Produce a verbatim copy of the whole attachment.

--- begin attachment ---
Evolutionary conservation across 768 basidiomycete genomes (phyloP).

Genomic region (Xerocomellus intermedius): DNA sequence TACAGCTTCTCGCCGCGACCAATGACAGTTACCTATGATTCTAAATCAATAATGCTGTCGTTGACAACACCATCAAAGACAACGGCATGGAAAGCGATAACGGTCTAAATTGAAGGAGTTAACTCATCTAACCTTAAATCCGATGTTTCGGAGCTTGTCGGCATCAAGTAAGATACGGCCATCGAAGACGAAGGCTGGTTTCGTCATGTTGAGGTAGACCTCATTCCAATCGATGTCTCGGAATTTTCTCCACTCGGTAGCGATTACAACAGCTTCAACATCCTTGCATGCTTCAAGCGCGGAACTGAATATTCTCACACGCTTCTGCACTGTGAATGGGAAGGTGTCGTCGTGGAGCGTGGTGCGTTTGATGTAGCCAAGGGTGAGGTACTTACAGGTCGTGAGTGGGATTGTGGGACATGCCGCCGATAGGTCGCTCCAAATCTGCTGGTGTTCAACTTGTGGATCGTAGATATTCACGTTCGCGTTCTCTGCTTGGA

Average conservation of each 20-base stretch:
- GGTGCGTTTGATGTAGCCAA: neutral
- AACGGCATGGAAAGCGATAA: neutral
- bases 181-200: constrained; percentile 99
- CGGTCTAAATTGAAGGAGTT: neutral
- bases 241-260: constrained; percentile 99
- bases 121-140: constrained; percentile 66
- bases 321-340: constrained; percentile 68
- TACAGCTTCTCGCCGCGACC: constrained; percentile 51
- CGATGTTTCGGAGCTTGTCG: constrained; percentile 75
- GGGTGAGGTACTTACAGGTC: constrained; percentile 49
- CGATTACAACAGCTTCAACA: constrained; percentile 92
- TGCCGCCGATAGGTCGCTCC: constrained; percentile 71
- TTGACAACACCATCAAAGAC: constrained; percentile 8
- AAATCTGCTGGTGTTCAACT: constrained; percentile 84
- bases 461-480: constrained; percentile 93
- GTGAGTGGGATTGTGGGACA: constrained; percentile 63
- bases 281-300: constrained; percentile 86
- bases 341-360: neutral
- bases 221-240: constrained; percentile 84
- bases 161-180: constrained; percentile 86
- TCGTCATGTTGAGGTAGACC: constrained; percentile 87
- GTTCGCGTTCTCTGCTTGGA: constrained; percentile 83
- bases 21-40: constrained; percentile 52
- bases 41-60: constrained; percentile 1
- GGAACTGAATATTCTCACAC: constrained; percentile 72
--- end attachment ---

Evolutionary conservation across 768 basidiomycete genomes (phyloP).

Genomic region (Xerocomellus intermedius): DNA sequence TACAGCTTCTCGCCGCGACCAATGACAGTTACCTATGATTCTAAATCAATAATGCTGTCGTTGACAACACCATCAAAGACAACGGCATGGAAAGCGATAACGGTCTAAATTGAAGGAGTTAACTCATCTAACCTTAAATCCGATGTTTCGGAGCTTGTCGGCATCAAGTAAGATACGGCCATCGAAGACGAAGGCTGGTTTCGTCATGTTGAGGTAGACCTCATTCCAATCGATGTCTCGGAATTTTCTCCACTCGGTAGCGATTACAACAGCTTCAACATCCTTGCATGCTTCAAGCGCGGAACTGAATATTCTCACACGCTTCTGCACTGTGAATGGGAAGGTGTCGTCGTGGAGCGTGGTGCGTTTGATGTAGCCAAGGGTGAGGTACTTACAGGTCGTGAGTGGGATTGTGGGACATGCCGCCGATAGGTCGCTCCAAATCTGCTGGTGTTCAACTTGTGGATCGTAGATATTCACGTTCGCGTTCTCTGCTTGGA

Average conservation of each 20-base stretch:
- GGTGCGTTTGATGTAGCCAA: neutral
- AACGGCATGGAAAGCGATAA: neutral
- bases 181-200: constrained; percentile 99
- CGGTCTAAATTGAAGGAGTT: neutral
- bases 241-260: constrained; percentile 99
- bases 121-140: constrained; percentile 66
- bases 321-340: constrained; percentile 68
- TACAGCTTCTCGCCGCGACC: constrained; percentile 51
- CGATGTTTCGGAGCTTGTCG: constrained; percentile 75
- GGGTGAGGTACTTACAGGTC: constrained; percentile 49
- CGATTACAACAGCTTCAACA: constrained; percentile 92
- TGCCGCCGATAGGTCGCTCC: constrained; percentile 71
- TTGACAACACCATCAAAGAC: constrained; percentile 8
- AAATCTGCTGGTGTTCAACT: constrained; percentile 84
- bases 461-480: constrained; percentile 93
- GTGAGTGGGATTGTGGGACA: constrained; percentile 63
- bases 281-300: constrained; percentile 86
- bases 341-360: neutral
- bases 221-240: constrained; percentile 84
- bases 161-180: constrained; percentile 86
- TCGTCATGTTGAGGTAGACC: constrained; percentile 87
- GTTCGCGTTCTCTGCTTGGA: constrained; percentile 83
- bases 21-40: constrained; percentile 52
- bases 41-60: constrained; percentile 1
- GGAACTGAATATTCTCACAC: constrained; percentile 72